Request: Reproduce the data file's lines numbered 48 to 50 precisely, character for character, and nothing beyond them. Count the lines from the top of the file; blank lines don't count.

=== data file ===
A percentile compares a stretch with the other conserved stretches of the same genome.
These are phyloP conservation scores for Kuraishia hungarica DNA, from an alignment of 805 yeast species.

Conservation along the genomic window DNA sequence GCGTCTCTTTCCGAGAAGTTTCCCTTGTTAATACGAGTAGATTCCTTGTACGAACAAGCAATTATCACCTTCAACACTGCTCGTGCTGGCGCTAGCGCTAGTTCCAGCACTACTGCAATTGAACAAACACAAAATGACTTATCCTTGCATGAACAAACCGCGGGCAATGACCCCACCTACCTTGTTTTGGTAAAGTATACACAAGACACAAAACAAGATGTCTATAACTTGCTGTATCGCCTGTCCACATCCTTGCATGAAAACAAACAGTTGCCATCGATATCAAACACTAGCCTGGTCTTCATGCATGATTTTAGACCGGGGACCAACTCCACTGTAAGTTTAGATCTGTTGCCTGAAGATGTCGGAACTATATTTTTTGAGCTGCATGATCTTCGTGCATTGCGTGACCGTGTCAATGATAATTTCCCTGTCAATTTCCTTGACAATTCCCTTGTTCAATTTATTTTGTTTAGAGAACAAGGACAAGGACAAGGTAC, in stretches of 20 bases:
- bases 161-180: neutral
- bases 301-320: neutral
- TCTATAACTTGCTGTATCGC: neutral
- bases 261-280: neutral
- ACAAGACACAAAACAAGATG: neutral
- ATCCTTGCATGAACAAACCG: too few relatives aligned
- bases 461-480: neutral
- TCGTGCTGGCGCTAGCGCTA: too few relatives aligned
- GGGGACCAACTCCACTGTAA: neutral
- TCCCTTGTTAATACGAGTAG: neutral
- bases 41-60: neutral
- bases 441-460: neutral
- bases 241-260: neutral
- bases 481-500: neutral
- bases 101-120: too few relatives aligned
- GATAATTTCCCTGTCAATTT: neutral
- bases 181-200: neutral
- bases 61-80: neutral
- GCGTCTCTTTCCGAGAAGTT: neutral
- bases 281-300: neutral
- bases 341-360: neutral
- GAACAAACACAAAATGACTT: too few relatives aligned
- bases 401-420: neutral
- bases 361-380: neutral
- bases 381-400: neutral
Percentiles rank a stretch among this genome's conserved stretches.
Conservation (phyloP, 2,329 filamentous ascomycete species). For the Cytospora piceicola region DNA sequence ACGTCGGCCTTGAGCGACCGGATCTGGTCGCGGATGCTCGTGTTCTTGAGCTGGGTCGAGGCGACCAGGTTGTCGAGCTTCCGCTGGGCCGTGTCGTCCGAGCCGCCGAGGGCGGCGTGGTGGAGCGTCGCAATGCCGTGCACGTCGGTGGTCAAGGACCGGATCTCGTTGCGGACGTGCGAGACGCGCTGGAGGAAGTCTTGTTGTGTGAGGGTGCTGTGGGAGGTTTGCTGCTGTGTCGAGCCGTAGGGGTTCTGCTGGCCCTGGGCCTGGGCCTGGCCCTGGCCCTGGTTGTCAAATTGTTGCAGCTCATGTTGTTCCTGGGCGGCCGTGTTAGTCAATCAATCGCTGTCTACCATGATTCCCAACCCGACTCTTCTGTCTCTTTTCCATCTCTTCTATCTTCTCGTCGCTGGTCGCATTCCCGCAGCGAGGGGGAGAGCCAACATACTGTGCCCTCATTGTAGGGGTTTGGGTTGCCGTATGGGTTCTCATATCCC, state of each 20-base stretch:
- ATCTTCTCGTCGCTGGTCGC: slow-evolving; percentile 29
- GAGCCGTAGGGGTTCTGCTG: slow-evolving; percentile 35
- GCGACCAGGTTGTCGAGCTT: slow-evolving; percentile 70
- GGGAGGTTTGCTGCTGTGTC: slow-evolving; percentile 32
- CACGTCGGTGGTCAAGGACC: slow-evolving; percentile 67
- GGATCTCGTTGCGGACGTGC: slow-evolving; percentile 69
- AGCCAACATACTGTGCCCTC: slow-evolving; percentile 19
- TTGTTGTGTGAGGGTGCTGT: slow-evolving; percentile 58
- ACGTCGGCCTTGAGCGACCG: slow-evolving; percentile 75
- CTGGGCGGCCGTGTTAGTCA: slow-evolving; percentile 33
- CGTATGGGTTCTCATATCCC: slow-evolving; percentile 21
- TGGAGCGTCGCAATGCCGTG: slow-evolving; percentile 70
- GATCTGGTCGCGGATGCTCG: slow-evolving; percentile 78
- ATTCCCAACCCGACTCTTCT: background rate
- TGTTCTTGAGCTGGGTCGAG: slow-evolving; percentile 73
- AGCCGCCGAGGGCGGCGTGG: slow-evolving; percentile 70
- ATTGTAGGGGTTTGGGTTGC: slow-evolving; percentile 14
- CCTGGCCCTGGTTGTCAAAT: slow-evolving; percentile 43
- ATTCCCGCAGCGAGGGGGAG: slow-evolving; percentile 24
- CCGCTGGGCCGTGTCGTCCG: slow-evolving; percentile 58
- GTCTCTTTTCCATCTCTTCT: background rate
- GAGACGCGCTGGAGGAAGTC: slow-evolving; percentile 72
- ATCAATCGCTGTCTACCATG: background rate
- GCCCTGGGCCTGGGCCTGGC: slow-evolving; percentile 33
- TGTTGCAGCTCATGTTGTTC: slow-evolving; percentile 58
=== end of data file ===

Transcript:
- CCTGGCCCTGGTTGTCAAAT: slow-evolving; percentile 43
- ATTCCCGCAGCGAGGGGGAG: slow-evolving; percentile 24
- CCGCTGGGCCGTGTCGTCCG: slow-evolving; percentile 58